#1
hey...i got a question....yes i did search the forum...cudnt find an answer..
i have a 5 way pickup selector on my guitar....n im still kinda new to the whole thing...
n really wat to know how it works... ..
any help would be appreciated.....if there is a forum thread about this...plz send the tag
#2
A five way pickup selector just means you can have 5 different pickup setting.
Manchester United
#3
Yeh what he said basically, you get the neck, middle and bridge pickup and you can choose which ones to use and in which combonation.
#5
Ok, well let me give you a brief guide to the wonderful world of pickups and selector switches. My guitar only has two pickups and three positions for the selector switch so my information about the third pickup might be slightly wrong, but I'll do my best.

Basically, you have your bridge pickup, so called because it's closest to the bridge, i.e the thing your strings are attached to at the bottom of the guitar. The bridge pickup has a very trebley sound. What does this mean? It means it has a lot of clarity and is a very cutting tone, good for lead work and a lot of metal and punk stuff where you want a cutting tone. The middle pickup is just called the middle pickup I think, I don't have one so I don't know much about it. However I'd imagine that it gives you a warmer tone, with less treble, but still a bit of an edge. So, more good for strumming and perhaps jazz soloing? I don't really know. Now, the last pickup is known as the neck pickup, because it's closest to the neck. Obvious huh? This is the 'muddiest' of the three pickups, because it has the least amount of treble in its sound. The closer the pickup is to the bridge, the more treble it will have. So, how does this information help you? Well, as I said, the bridge pickup is good for soloing, and for stuff that requires a cutting sound. The middle pickup I think is for the best of both worlds, again I don't really know cause I don't have one. But I'd imagine you use that for stuff that requires a bit less of an edge than your bridge pickup but more 'crunch' than your neck pickup. The neck pickup is generally used for chord playing, because it gives a warmer tone. So, for example, when my friend and I have a jam, and we play some jazz stuff, I'll use my rhythm pickup to play some chords.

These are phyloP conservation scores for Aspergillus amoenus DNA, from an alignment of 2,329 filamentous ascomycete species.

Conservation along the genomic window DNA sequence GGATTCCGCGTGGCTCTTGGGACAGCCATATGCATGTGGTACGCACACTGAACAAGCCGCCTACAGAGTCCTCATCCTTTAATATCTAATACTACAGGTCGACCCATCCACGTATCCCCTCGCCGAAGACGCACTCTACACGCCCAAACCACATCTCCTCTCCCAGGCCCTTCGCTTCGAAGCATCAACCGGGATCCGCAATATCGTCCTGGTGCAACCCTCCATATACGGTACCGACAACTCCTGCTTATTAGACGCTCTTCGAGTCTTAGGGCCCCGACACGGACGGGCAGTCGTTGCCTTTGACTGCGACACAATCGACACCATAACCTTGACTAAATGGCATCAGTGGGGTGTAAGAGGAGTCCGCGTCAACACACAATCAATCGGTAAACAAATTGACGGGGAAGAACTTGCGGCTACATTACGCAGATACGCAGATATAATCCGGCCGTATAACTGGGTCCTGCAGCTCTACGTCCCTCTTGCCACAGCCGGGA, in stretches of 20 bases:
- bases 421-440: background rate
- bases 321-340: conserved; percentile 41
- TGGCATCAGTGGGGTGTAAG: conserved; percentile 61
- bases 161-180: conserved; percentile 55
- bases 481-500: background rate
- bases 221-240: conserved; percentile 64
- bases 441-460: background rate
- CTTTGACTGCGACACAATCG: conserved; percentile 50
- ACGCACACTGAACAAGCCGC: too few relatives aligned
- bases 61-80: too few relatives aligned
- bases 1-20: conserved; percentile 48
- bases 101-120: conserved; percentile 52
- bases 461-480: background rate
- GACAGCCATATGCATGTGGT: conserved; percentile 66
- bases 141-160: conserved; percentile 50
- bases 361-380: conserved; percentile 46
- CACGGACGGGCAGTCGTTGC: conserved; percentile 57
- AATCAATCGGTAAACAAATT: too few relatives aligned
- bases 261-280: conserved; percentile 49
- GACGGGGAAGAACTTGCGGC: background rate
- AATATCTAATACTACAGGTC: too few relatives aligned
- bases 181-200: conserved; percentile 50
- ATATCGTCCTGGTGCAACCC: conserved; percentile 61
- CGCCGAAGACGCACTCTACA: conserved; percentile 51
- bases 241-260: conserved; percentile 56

Now I'll just clarify for you the different selector switch positions. Closest to the neck is the neck pickup, closest to the bridge is the bridge pickup. In the middle is the middle pickup. Now, for the other two places.
The spot between the bridge pickup and the middle pickup selects both pickups 'out of phase' I think the term is. The spot between the neck pickup and the middle pickup selects those two pickups out of phase. 'What does this achieve?' I hear you ask. Let me explain. Single-coil pickups, as they are called, I don't know why, are prone to picking up a lot of outside noise, and tend to buzz or hum a lot. By using two single coil pickups 'out of phase', you reduce the hum a lot. Hence, a humbucker pickup is essentially this system but in one pickup, and known as a humbucker because it 'bucks' the hum.

So, I hope that's all clear and not too confusing. If it is, I'm sorry. Tell me the parts you're confused on and I'll try and explain it simpler.

Good luck.
sig goes here
#6
The bridge pickup is the one which will not be affected by your tone selectors on your guitar and therefore is useful if you quickly wanna switch.
The middle pickup is usualy reversly wound and cancels out a lot of buzz that you can get with singlecoils.
The neck pickup is the one that gets affected the most by tone selectors.

The 5 way switch allows you to:
1. Bridge Pickup only
2. Bridge & Middle only
3. Middle only
4. Middle & neck only
5. Neck only


Hope this was helpful, please correct me if i'm wrong.
Guitars:
1994 Epiphone Explorer
1997 Epiphone Les Paul
Tech side:
Blackheart BH5H Little Giant
Rat DeuceTone
EH Knockout
G Lab Wowhee Wah
#7
Quote by Simonwalker


The 5 way switch allows you to:
1. Bridge Pickup only
2. Bridge & Middle only
3. Middle only
4. Middle & neck only
5. Neck only


Hope this was helpful, please correct me if i'm wrong.


I don't think you're wrong, I agree with the above.
#9
if you use a lot of distortion on your amp or pedals, you usually want to use the bridge pick up to get the best tone out of your amp. if your doing a blues style play you usually want to use the neck ot middle pick up with the volume on your guitar turned down slightly.